Optimising Existing 4G Networks Key In Laying Foundation For 5G

Technological  advancement such as 5G has the potential to grow the economy by delivering the next-generation of digital services across key industries such as automotive, healthcare, agriculture, manufacturing and education. To support this advancement, a reliable end-to-end network infrastructure is vital to unlock the promise of increased speed, unparalleled low latency and high throughput capacity.

Technologies like artificial intelligence (AI), virtual reality (VR) and massive machine communications are some of the components that are expected to ride on the future deployment of 5G as it offers high data rates and reduced latencies built upon high bandwidth and high frequency spectrum bands.

In November 2018, the Malaysian Communications and Multimedia Commission (MCMC) called for a collaboration on 5G and established the 5G Taskforce, which aims to explore the practical uses and modes of 5G as well as to learn and iron out policies, regulations and spectrum planning of 5G.

However, full adoption of 5G may only take place in a few years’ time. Thus, what is essential today is for the current network architecture to be fully enhanced and optimised to address congestion and manage high bandwidth.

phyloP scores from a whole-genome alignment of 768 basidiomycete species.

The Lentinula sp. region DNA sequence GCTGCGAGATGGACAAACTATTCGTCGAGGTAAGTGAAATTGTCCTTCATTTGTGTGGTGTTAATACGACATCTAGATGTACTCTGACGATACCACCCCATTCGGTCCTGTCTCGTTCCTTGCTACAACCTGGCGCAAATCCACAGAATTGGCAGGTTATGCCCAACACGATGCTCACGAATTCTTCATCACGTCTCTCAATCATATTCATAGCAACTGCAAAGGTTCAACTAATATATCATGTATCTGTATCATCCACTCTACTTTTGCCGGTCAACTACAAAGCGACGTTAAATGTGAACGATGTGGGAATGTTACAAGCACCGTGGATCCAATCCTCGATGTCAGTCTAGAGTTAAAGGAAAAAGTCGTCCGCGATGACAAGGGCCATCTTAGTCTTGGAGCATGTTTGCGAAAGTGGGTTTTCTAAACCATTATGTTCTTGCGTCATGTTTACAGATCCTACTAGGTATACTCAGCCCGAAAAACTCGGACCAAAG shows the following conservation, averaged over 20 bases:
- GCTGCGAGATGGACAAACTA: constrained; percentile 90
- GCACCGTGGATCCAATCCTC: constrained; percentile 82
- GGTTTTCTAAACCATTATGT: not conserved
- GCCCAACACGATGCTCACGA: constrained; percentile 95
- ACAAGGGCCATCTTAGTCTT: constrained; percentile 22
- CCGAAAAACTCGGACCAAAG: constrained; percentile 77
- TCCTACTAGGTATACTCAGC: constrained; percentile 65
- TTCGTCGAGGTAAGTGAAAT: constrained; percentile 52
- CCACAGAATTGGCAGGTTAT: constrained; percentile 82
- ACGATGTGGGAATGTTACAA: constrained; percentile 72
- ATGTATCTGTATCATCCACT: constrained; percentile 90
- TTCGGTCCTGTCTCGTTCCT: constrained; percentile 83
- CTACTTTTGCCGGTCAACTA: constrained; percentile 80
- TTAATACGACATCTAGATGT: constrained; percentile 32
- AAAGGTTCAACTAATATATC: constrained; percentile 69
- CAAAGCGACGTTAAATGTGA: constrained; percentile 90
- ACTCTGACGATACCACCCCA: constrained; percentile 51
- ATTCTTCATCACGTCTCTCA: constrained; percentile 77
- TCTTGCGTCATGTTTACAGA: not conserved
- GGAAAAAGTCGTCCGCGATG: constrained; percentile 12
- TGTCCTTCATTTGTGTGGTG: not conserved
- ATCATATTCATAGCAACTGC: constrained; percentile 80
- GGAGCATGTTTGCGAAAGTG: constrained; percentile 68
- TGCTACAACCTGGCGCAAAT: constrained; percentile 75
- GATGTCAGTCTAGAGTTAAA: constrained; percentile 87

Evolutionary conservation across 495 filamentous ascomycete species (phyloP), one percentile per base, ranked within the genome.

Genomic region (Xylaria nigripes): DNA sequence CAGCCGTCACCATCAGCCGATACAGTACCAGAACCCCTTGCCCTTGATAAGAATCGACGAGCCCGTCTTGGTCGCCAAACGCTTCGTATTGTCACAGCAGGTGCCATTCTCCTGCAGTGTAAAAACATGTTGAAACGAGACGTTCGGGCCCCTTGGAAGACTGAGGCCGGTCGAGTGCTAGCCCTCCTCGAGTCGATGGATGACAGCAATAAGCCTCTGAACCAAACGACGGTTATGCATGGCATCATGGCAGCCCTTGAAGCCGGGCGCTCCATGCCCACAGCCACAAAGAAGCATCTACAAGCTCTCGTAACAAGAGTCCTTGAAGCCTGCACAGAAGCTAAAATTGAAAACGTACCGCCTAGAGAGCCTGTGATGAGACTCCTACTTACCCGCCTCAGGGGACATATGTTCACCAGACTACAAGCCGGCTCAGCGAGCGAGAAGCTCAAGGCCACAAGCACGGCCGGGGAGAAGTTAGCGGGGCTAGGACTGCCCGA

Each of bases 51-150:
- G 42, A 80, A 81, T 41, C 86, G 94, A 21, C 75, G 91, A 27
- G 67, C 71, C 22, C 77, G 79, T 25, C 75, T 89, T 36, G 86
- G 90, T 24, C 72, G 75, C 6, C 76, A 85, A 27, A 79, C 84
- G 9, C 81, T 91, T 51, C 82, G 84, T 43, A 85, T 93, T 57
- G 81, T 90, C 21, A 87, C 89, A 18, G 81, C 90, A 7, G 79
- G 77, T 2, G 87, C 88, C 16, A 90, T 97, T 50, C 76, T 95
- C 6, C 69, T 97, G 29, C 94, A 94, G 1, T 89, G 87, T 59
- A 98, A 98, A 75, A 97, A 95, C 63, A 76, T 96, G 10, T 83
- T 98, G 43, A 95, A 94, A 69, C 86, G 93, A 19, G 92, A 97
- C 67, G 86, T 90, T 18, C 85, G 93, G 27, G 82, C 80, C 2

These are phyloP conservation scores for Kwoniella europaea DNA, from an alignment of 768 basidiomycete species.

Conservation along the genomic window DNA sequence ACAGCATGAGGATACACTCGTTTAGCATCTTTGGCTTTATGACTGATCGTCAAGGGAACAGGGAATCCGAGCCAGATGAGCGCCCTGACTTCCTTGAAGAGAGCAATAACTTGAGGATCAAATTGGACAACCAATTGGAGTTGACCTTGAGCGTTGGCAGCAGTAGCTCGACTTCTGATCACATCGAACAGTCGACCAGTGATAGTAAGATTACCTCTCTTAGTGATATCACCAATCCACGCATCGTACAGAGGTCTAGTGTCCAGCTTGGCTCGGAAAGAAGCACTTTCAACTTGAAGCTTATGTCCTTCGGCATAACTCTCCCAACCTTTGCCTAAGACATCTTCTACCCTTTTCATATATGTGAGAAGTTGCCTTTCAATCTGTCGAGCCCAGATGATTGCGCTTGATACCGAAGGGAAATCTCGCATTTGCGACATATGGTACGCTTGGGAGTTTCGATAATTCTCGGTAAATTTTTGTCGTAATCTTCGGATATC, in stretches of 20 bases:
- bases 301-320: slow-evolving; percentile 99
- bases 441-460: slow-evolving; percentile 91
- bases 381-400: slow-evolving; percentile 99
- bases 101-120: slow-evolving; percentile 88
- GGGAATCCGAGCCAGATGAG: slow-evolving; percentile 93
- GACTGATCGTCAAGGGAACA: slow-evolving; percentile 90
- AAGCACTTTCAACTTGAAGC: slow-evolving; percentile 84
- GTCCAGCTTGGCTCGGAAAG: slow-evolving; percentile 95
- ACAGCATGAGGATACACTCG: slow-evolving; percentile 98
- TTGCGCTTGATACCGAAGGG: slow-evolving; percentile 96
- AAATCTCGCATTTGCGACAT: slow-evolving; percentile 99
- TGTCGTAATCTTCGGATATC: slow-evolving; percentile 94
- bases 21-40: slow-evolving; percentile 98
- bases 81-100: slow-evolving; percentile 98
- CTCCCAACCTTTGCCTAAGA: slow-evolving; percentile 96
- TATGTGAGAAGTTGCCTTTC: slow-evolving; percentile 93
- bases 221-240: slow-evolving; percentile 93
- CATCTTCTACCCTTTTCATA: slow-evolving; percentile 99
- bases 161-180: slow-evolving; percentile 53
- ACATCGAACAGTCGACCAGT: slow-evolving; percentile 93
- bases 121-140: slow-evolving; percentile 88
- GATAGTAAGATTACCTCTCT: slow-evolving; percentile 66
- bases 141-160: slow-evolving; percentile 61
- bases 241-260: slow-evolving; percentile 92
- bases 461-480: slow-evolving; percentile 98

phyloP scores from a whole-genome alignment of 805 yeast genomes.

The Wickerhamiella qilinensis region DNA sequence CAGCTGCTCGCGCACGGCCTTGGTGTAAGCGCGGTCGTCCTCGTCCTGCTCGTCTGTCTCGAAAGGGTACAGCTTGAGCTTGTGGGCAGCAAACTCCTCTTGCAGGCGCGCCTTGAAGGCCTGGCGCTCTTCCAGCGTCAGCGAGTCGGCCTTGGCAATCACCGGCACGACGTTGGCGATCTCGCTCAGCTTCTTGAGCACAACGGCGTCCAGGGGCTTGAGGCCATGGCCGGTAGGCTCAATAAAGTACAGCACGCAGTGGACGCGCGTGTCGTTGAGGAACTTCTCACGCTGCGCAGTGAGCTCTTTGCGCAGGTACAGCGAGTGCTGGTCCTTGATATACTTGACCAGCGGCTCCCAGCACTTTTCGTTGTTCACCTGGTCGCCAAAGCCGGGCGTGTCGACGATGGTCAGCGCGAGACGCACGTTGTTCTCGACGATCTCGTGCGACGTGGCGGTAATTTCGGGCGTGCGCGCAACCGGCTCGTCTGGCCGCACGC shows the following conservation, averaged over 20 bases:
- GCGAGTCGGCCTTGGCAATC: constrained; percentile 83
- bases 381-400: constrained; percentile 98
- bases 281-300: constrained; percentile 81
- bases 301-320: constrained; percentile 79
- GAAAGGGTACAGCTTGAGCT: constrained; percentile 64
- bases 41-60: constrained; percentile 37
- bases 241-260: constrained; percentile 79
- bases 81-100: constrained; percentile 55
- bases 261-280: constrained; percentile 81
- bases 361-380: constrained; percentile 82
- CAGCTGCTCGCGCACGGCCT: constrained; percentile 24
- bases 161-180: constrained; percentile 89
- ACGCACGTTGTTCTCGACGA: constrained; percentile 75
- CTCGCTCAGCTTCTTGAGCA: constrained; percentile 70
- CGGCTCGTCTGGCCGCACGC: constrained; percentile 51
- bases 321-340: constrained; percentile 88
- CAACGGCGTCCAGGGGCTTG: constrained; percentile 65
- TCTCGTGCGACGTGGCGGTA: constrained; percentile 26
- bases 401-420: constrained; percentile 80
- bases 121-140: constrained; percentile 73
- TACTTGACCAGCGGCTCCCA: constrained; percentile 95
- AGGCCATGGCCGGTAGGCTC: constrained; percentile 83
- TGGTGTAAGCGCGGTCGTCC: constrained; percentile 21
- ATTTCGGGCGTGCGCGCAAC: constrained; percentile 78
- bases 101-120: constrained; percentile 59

Malaysia’s current 4G network suffers from low throughput of 9 megabit per second (Mbps) or 36% below average during certain times of the day, as a result of congestion or bottlenecks between network elements i.e. the radio interface and the core network. This is a consequence of the end-to-end network architecture that is partially fiberised within the access networks as only 40% of the Base Transceiver Stations (BTS) are fully fiberised.

Currently, the average 4G download speed in Malaysia stands at 21.1Mbps.

Gerard K. M. Lim, Chief Digital Officer of MCMC commented, “5G technology promises 1Gbps for each user and if the core network upgrade work is overlooked, the same throughput issue currently plaguing the country will remain. Potential bottleneck or congestion point would be between BTS and the core network. Thus, telecommunication providers must plan to ensure current 4G access is optimised and at the same time prepare for the upcoming 5G requirements.

“Ultimately, the goal is to ensure positive customer experience when it comes to connectivity without any congestion issues. This is also in tandem with the Government’s National Fiberisation and Connectivity Plan (NFCP) to provide the rakyat with robust, pervasive, high quality and affordable digital connectivity as we usher the next wave of technological advancement,” added Gerard.

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